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November 29, 2011

A Balanced to Single-Ended Heaphone Adapter Cable

Balanced circuits have been around for quite some time, but the first commercially available balanced drive headphone amp was created by Headroom nearly ten years ago. Balanced drive doubles the slew rate and voltage swing available from a circuit and reduces distortion. For balanced headphones, it also eliminates the ground connection between the left and right drivers, preventing crosstalk. There are many headphone amp manufacturers producing balanced headphone amplifiers now, including Ray Samuels, Eddie Current and Bottlehead just to name a few.

There isn't an "official" balanced headphone connector, but there are two methods that seem to be the most common; a dual-three pin XLR where only two of the three pins on each connector are used, and a four pin XLR where all four pins are used. Headroom, being the first to market with their balanced headphone amplifier, went with a dual-three pin XLR. Many manufacturers offer both options. I'm personally of the opinion that a 4 pin XLR should be used; it's a cleaner, easier cable to produce and a lot less heavy if using a balanced to single-ended adapter. 

The Eddie Current Balancing Act Features both 3 and 4 pin connections

Headphones, in order to be balanced, require a complete recable or a retermination if the left and right ground are isolated from one another. Balanced to single-ended adapters are used when someone has had their headphone recabled or terminated to a balanced connection but wants to listen to a single-ended headphone amplifier. In the case of the 4 pin, it's a 4 pin XLR connector to a TRS cable. This cable connects the two grounds to the Sleeve, the "S" of the TRS (TRS stands for Tip, Ring Sleeve). 

In this post, I will be creating a 4 pin XLR connector to a TRS cable using a 4 pin gold Neutrik XLR jack, a Furutech TRS (FP-704 G) and some Cardas litz wire in Teflon. It doesn't appear that there are any boutique 4 pin XLRs at the time of this writing, but the Neutrik 4 pin should not be discounted, it is very well made and solid.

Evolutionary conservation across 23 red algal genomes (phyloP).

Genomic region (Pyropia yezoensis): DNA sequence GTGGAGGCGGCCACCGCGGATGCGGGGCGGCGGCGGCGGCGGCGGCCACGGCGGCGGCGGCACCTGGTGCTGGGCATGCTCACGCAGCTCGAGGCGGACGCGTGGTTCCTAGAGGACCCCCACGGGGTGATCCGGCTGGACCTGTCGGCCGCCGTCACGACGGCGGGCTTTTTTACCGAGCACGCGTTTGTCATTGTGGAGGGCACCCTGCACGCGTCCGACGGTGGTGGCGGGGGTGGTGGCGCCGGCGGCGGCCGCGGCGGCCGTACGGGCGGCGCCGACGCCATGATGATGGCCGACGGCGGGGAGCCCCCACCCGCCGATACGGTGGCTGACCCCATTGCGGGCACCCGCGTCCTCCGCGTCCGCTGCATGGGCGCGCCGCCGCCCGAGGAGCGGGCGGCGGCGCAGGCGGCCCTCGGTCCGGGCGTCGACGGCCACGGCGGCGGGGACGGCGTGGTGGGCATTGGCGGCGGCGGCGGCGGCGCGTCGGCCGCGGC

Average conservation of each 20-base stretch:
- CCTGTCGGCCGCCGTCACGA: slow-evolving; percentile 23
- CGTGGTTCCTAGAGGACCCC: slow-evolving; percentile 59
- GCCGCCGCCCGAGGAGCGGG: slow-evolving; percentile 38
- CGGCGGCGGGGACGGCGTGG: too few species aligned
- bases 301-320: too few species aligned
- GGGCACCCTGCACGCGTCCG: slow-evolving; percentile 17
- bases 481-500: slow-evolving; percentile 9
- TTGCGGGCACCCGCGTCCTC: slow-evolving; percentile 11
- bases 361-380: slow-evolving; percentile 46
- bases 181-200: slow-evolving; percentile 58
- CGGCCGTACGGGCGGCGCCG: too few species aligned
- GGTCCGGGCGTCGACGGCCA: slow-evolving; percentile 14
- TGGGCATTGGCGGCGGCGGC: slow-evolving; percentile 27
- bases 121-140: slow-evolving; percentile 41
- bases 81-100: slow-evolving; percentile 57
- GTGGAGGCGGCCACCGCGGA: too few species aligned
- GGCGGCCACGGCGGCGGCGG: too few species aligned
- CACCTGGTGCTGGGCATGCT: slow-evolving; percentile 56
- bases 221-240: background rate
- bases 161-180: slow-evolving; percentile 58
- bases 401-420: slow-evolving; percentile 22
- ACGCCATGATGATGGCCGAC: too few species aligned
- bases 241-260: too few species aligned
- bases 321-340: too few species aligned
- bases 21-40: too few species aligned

My adapter cables are typically one foot in length, they can be less, but the connectors themselves are large and there should be appropriate space between them so the cable has plenty of room to bend. The process is started by trimming four identical lengths of wire. Cardas litz wire is a number of different gauges of wire, each covered in enamel that needs to be melted away with hot solder (a solder pot is especially helpful). Each length of wire is stripped at the end, the enamel melted away, and soldered to the solder tabs on the 4 pin XLR. One can cover the solder tabs with heatshrink to be extra anal ;)

The wire is then braided into a litz configuration in preparation for sleeving. 

3/8" Black Nylon multifilament sleeving is trimmed with a hot knife and slipped over the braided wire. Two pieces of heatshrink holds the nylon sleeving in place, and the strain relief grip is placed under the 4 pin connector. 

The metal sleeve is slipped on top of the 4 pin connector and the plastic strain relief grip is covered by the bottom piece which screws in place, creating a strong grip on the heatshrink and nylon sleeving. 

A logo'd piece of heatshrink is added underneath the existing piece so it will be exposed under the Furutech connector. The other side of the wires are stripped and tinned with solder. 

The Furutech TRS is dissasembled in preparation to be attached to the cable, you'll see the four pieces below.

The wire is now soldered in place. The typical wiring configuration for a 4 pin XLR is as follows:

Pin 1 - L+
Pin 2 - L-
Pin 3 - R+
Pin 4 - R-

Therefore pin 2 and 4 are connected to the sleeve of the Furutech, pin 1 the tip (left channel), and pin 3 the ring (right channel). The plastic strain relief grip is set in place under the TRS and the metal top and bottom are slipped in place.

The metal top portion of the connector compresses the strain relief grip, the bottom metal portion can now be screwed in place. 

The cable is now complete and is checked with a multimeter for continuity and resistance. 

I hope you enjoyed this step-by-step process of building a balanced to single-ended heaphone adapter cable. Zynsonix can build you one just like it or one built to your specifications.

The Fine Print:
The above steps detailing the building of a cable are for entertainment purposes only, and not to be performed under any circumstances. The owner of this blog and all associated parties can not / will not be held responsible if you attempt the process posted and cause physical harm to yourself, your surroundings or your property. Please keep this in mind.


  1. isn't really sad that a person can publish such excellent information, on a technical blog BUT then feels compelled to include a disclaimer so some nut won't sue them?

  2. Excellent work, but why not use an adapter like proel AT295

  3. Thanks! The Proel is 3 pin, versus the 4 pin we need. Also this solution puts less stress on the jack. 3.5mm mini and 6.25mm TRS jacks are known to get a scratchy connection (or full channel dropout) over time if there's pressure pushing the little internal pins away from where they should be.